Scottville Main Street’s future may be limited due to tax collection error.

May 11, 2015

Scottville-MS-H-1CBy Rob Alway. Editor-in-Chief.

SCOTTVILLE — The Scottville Main Street portion of the city’s Downtown Development Authority may cease to exist after June due to an error in distribution of its funds. The DDA is a specially assessed part of the city’s central business district.

Typically, Scottville property owners pay taxes that are distributed into millages for the city, the Mason County Rural Fire Authority, Ludington Mass Transit Authority, West Shore Community College, Mason County Central Public Schools and West Shore Educational Service District. With the exception of the two secondary schools (MCC and the ESD), a portion of the taxes collected within the DDA can be distributed into the DDA rather than to the other entities, above a capped amount, which is $2.4 million. That distribution is contracted by the city to the Mason County Equalization Department.

The property owners also pay an additional 2 mills in taxes.

The DDA is responsible for the economic sustainability and development of downtown. It pays for infrastructure improvements, such as paving parking lots and beautification, and it also holds special events such as Scottville Harvest Festival and Summerfest.

Recently, the Mason County Treasurer’s Office noticed that over the past three years, the Scottville Main Street/DDA has been receiving about $18,000 a year more than it should’ve received, meaning an overpayment of over $52,000.

City Manager Amy Williams said that she was surprised to find out about the discrepancy. She said a different base amount of value had been programmed into the equalization department’s computer program, which showed the property within the Main Street/DDA had a higher taxable value than it actually did.

“Honestly, I didn’t question this because we have seen a lot of investment in our downtown the last three years,” Williams said. “Smith & Eddy Insurance built a new building and several businesses improved their interiors and exteriors of their buildings. It seemed like our taxable value should have been increasing.”

But, in fact, the downtown’s taxable values have decreased, making the error even worse.

In an email between Tom Routhier of the Mason County Equalization Department and Williams, Routhier explained that DDA has seen a decrease of taxable value of 16.66 percent over the last three years while the city as a whole has seen a decrease of $12.81 percent.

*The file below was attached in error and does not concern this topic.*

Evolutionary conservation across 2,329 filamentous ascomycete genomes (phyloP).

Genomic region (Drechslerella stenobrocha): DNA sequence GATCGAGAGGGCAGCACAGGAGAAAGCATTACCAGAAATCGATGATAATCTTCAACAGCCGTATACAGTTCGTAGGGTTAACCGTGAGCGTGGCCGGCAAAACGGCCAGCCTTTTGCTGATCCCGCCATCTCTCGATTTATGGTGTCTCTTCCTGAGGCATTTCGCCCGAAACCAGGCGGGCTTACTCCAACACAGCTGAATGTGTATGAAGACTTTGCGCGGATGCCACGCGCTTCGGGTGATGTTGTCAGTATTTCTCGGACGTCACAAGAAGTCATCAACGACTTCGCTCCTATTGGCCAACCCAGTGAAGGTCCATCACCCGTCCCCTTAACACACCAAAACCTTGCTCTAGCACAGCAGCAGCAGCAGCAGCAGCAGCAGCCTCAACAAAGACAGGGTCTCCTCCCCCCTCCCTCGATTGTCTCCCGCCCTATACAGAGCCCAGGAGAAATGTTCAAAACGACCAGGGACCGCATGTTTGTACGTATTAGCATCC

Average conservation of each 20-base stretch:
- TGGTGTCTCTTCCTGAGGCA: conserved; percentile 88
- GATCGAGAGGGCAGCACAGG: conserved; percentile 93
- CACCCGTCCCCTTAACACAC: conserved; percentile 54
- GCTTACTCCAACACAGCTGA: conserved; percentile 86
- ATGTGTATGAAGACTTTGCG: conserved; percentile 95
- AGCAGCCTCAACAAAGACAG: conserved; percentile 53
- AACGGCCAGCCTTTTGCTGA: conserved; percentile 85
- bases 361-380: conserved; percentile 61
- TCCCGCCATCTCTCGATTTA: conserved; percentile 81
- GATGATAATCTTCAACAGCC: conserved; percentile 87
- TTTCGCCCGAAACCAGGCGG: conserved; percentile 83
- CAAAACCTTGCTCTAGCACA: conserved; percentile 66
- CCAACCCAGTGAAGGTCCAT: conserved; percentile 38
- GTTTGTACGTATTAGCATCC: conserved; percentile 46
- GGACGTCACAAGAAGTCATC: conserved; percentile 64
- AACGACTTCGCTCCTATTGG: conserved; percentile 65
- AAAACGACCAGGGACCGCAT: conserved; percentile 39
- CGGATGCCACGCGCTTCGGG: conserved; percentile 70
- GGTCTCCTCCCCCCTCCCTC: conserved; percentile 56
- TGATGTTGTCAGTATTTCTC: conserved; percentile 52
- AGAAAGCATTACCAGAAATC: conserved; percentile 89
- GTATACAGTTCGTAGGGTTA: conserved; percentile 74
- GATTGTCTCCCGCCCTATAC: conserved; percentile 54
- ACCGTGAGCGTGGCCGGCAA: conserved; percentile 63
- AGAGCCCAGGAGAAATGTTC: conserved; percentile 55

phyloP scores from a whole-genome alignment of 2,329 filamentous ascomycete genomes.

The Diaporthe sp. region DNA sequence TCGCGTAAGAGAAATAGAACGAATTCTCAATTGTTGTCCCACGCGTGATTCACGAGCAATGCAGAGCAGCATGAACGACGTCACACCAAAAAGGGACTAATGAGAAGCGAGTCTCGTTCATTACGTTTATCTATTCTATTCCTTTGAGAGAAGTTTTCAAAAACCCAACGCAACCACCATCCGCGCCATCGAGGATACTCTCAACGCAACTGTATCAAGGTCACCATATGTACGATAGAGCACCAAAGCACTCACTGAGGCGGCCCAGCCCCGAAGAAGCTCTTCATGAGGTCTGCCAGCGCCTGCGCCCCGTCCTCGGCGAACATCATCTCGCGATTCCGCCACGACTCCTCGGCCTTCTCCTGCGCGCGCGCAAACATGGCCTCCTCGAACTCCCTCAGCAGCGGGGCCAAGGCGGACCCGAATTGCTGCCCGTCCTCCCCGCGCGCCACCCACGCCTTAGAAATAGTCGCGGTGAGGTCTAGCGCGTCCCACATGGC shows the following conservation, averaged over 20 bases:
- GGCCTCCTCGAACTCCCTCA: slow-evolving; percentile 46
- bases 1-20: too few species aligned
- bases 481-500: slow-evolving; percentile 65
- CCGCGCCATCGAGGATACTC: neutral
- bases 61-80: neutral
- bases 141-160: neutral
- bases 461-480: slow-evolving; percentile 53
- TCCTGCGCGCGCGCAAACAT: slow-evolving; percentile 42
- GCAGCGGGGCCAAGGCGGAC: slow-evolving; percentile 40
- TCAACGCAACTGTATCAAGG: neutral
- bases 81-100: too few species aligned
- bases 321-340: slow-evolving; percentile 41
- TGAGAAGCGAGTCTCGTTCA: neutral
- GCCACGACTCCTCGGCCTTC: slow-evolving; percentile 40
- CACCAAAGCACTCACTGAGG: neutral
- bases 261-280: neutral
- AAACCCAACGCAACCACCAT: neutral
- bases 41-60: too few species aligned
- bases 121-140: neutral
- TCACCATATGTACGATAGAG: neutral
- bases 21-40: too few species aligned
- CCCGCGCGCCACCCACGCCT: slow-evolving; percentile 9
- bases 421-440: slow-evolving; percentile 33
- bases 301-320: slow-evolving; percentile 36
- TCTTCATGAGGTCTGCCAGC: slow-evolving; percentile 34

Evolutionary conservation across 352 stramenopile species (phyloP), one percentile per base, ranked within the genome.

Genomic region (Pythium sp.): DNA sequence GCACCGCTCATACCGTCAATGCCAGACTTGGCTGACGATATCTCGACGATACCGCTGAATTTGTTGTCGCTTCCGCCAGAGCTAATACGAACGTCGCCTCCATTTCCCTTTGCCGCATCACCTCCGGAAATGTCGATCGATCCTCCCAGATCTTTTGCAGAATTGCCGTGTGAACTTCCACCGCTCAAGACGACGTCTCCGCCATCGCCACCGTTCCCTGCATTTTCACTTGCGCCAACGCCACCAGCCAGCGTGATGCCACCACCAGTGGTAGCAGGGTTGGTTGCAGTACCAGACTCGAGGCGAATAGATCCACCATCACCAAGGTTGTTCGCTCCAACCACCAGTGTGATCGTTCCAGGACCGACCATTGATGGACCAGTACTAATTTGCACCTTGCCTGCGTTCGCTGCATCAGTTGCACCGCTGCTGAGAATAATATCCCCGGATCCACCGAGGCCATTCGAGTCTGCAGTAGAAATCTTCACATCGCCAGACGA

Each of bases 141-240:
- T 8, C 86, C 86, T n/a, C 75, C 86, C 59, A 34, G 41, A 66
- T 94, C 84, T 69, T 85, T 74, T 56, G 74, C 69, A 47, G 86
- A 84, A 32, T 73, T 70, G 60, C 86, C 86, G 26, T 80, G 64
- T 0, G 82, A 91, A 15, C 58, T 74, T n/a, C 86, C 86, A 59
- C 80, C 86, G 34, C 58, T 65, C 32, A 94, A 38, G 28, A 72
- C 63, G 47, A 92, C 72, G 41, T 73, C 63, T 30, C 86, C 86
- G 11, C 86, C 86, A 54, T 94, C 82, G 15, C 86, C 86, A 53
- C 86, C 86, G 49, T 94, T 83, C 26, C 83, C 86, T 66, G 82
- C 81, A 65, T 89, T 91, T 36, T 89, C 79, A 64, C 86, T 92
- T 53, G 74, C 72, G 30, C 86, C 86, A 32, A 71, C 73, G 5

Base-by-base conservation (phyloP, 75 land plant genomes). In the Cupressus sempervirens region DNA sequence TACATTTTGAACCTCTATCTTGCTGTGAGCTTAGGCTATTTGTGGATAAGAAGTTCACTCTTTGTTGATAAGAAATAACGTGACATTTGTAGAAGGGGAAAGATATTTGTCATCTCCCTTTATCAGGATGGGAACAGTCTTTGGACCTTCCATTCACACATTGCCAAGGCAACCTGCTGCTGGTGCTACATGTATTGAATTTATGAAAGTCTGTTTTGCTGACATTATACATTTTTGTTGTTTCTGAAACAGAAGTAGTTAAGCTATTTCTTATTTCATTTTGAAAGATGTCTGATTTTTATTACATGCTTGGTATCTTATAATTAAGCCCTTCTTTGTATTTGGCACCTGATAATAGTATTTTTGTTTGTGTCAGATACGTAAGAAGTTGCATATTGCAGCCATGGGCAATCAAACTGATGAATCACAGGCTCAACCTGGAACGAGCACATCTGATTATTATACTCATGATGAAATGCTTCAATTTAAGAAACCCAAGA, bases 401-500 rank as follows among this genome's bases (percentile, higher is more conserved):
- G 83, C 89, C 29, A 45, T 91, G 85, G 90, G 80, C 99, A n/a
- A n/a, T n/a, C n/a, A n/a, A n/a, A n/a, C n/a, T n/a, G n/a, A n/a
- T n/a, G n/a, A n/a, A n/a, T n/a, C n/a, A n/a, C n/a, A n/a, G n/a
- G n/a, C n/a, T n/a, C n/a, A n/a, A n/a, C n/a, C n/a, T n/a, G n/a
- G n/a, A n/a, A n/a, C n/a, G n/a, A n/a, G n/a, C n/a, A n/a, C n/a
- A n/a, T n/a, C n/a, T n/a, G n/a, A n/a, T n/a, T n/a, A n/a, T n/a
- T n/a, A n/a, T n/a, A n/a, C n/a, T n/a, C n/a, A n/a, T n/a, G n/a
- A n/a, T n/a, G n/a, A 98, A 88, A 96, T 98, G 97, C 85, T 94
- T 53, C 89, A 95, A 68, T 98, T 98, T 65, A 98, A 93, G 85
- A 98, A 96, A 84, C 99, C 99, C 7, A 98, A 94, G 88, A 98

Taxable values of the DDA were:

– 2011: $3,612,908

– 2012: $3,290,940 (-8.9% compared to 2011)

– 2013: $3,319,270 (.86% increase compared to 2012)

– 2014: $3,011,059 (-9.29% compared to 2013).

The city’s total taxable values were:

– 2011: $23,175,060

– 2012: $21,272,165 (-8.21% compared to 2011)

– 2013: $20,559,183 (-3.35% compared to 2012)

– 2014: $20,207,240 (-1.71% compared to 2013)

“The difference can be explained by the disproportionate representation of personal property in the DDA compared to the city as a whole,” Routhier stated in his email.

The 2 mills collected generate about $6,800.

While taxable values may have gone down over the last three years, the Main Street program has actually seen a large amount of investment since it was created eight years ago. Since that time, there has been over $2.8 million worth of private investment into the city’s downtown, which included six facade projects, seven rental rehabilitation projects and several interior renovation programs including new businesses such as Cole’s Antique Villa and the Bottle & Can, plus improvements to Scottville Senior Center, Holden’s Home Emporium (two downtown location improvements) and Carr Communications/Star Theater building.

Williams said that she and Main Street Chair Carla Mayer met with County Administrator Fabian Knizacky, Treasurer Shirley Smith and Routhier from Equalization recently to discuss the issue.

Williams said the county will pay back the money to West Shore Community College, Ludington Mass Transit Authority and the Mason County Rural Fire Authority, which was about $20,129. The DDA will then have to make interest-free payments to the county over the next three years. The majority of the money owed, $31,296, is actually owed back to the city itself. Williams said will recommend to the city’s finance committee to allow the DDA five years to pay back that money.

While the DDA and its governing board will continue to exist, the future of the Main Street program is in question. The program is overseen by the state and requires the employment of a fulltime manager.

“When we created the Main Street program, it was agreed that the majority of the taxes collected would fund the manager position,” Williams said. “The remainder of the downtown programs would be funded from money raised at events.”

The Main Street manager has a salary of $32,000 but the position is budgeted for $47,700 with benefits. The new DDA budget would not be much more than $25,000 a year, Williams said.

The Main Street board will hold its regular monthly meeting on Thursday, May 14, 8 a.m. at city hall. Agenda items include the tax capture, amending the 2015-2016 budget and “staff.”

“The Main Street board will be meeting Thursday to look at a revised budget and consider our options, including whether the board will continue as a Michigan Main Street Program or a traditional DDA,” said Main Street/DDA Chair Carla Mayer. “Either way we remain dedicated to serving the downtown business community.”

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